From Vietnam Veterans Against the War,

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How King's Words "Lived" In Chicago, 1968

By Dave Dellinger

I was asked by The Veteran to write about my memories of the 1968 Democratic Convention in Chicago. Let me say that two factors contributed to the atmosphere at that convention: first, the assassination of Martin Luther King, Jr. about four months earlier; second, the new-found radicalism of King, which probably caused his death.

In response to his assassination there were widespread Black protests, including riots. Apparently the police in Chicago understood the reason for these activities and were more human and lenient than the reactionary Mayor Daley desired. So Daley berated them and issued orders that in any future disturbances the police should "shoot arsonists and looters - arsonists to kill and looters to maim." In the months between this order and the convention, the City kept asserting plans to shoot any violators of the City's streets, even nonviolent ones.

The Mobilization Committee to End the War in Vietnam and the Yippies tried for months to negotiate permits for nonviolent demonstrations. We were constantly denied the permits and threatened with extreme violence if we demonstrated without them. By contrast, a permit was issued to Senator Eugene McCarthy for a large-scale rally by his supporters. But as the time approached, the City used so much violence against local and regional anti-war demonstrators that McCarthy and his lieutenant, Allard Lowenstein, cancelled the rally and urged all demonstrators to stay home "in order to avoid bloodshed."

In April 1967, Martin Luther King, Jr. for the first time spoke and marched against the war in Vietnam. By making this step and having been attacked for it by Ralph Bunche, a top Black American official at the United Nations, by the NAACP, the New York Times and many others, he radicalized the relatively conservative, top-down, mostly exclusive anti-racist approach that he had felt necessary to follow earlier. Now he began to organize a radical Poor People's Campaign that involved all oppressed peoples and called for radical changes in the elitist money economy.

Here are some of the statements that he made during that Campaign; I cite them here because I referred to them every time I could during the 1968 convention:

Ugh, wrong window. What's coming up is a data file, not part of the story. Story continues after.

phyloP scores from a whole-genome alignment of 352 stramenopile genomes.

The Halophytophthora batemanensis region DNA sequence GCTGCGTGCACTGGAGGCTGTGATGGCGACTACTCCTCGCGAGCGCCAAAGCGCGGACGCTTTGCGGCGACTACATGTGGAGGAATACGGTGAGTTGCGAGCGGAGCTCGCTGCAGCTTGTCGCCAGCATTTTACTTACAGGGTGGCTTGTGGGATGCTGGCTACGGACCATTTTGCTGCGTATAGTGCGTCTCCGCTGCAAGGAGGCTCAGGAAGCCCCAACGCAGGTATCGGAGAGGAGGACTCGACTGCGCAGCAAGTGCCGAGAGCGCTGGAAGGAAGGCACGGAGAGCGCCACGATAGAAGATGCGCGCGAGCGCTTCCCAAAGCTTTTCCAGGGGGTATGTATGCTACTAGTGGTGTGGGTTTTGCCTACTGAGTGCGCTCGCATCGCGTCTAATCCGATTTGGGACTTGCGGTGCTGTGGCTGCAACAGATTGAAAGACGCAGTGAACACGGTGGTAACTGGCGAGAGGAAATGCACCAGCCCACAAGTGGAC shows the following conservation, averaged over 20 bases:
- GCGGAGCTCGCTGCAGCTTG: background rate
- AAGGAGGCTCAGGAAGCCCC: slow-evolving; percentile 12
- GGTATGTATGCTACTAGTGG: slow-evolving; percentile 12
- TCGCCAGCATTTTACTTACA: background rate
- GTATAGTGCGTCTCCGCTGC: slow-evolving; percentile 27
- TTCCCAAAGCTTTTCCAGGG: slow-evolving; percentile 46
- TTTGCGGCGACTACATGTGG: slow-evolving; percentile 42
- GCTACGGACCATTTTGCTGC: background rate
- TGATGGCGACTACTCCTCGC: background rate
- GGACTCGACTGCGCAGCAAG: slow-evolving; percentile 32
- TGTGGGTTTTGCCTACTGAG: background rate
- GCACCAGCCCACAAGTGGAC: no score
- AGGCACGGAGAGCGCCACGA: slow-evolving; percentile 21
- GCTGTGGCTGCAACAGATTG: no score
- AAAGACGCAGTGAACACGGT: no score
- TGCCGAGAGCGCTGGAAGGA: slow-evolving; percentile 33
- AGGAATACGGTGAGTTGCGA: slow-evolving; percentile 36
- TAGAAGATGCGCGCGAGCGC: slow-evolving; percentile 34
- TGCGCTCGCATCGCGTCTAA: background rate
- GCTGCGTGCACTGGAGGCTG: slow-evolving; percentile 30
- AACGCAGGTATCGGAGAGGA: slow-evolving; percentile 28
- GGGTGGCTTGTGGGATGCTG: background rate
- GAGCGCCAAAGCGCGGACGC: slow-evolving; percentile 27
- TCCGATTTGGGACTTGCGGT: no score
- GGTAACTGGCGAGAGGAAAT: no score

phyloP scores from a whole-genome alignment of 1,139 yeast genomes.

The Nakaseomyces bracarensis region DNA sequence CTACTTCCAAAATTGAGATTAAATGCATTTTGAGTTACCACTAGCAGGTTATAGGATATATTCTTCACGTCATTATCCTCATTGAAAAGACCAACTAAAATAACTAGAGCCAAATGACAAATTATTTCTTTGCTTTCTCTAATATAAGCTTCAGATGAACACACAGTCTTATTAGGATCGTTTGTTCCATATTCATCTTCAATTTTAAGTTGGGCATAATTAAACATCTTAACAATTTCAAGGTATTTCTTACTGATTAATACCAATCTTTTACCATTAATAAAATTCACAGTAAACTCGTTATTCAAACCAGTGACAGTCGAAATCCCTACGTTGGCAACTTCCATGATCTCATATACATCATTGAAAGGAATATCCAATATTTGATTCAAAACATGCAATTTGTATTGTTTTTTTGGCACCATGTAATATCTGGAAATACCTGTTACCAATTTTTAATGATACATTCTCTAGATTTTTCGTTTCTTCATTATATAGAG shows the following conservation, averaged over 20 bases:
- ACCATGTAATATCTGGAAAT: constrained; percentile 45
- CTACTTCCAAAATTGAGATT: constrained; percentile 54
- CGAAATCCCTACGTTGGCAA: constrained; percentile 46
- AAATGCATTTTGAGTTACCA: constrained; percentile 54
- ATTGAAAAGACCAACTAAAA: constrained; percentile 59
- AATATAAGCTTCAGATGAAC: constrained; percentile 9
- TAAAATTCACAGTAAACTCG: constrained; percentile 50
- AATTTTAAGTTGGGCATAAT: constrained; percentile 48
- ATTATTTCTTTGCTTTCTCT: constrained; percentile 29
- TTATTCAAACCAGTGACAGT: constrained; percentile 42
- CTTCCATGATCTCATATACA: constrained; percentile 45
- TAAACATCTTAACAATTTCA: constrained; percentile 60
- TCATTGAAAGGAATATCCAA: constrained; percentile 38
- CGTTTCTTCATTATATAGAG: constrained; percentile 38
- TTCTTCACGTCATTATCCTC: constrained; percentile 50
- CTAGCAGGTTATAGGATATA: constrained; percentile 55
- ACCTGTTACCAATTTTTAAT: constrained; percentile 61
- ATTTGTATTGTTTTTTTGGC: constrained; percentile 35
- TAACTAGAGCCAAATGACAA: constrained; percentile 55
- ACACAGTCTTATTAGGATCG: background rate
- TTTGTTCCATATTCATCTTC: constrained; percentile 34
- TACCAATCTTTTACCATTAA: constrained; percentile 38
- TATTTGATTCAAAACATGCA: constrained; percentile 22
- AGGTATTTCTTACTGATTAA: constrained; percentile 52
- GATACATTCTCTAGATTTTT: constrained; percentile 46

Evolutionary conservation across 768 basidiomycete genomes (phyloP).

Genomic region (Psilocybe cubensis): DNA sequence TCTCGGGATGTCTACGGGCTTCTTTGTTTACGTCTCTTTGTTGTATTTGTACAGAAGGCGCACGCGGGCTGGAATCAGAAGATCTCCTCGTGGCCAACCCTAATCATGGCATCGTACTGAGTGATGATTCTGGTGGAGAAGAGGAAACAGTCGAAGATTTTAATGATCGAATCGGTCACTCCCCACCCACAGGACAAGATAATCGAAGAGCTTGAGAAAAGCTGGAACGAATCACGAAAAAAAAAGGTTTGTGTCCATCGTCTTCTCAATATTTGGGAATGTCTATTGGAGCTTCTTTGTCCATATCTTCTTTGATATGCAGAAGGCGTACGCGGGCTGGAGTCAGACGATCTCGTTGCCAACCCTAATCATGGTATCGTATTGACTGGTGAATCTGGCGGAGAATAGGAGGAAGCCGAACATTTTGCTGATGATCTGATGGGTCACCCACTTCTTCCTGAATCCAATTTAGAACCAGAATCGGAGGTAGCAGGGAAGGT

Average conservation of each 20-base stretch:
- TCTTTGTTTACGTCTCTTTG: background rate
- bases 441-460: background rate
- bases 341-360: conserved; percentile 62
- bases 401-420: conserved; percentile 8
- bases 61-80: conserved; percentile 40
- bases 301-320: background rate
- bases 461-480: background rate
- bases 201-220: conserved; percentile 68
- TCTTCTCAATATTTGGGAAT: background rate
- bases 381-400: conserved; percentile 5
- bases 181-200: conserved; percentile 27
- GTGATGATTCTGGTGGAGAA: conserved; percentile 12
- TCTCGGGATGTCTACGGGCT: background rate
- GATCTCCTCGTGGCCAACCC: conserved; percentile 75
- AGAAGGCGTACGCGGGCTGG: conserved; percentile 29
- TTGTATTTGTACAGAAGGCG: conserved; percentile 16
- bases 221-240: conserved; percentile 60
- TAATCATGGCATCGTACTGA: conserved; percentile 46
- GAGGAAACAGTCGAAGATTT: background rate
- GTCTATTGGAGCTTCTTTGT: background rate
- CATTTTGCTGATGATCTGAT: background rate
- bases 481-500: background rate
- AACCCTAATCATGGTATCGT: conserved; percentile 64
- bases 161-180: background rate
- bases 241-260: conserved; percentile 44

"For years I labored with the idea of reforming the existing institutions..., a little change here, a little change there. Now I feel quite differently. I think you've got to have a reconstruction of the entire society, a revolution of values."

"We can't have a system where some people live in superfluous, inordinate wealth, while others live in abject, deadening poverty. From now on, our movement must take on basic class issues between the privileged and the underprivileged."

"Something is wrong with capitalism as it now stands in the United States. We are not interested in being integrated into this value structure. Power must be relocated, a radical restructuring of power must take place."

"The evils of capitalism are as real as the evils of militarism and evils of racism."

"Nonviolent protest must now mature to a new level....mass civil disobedience....There must be more than a statement to the larger society, there must be a force that interrupts its functioning at some key point."

Before the 1968 convention I did not know how many Vietnam veterans would be there. And I had hardly heard of VVAW. Its glory days began in the Spring of 1971 when members threw away their medals onto the steps of the Capitol. But we soon discovered our joint solidarity, not only against the Vietnam War but also in solidarity with the recent anti-capitalist views that King had articulated shortly before his assassination. Ever since, I have treasured VVAW and love to work with it as much as I can. Veterans have special insights that all of us need in our work for justice, human rights and an end to militarism.

Dave Dellinger was a longtime peace and justice activist whose book "From Yale to Jail" (Pantheon, 1993) recorded his always eventful life. He passed away in 2004.

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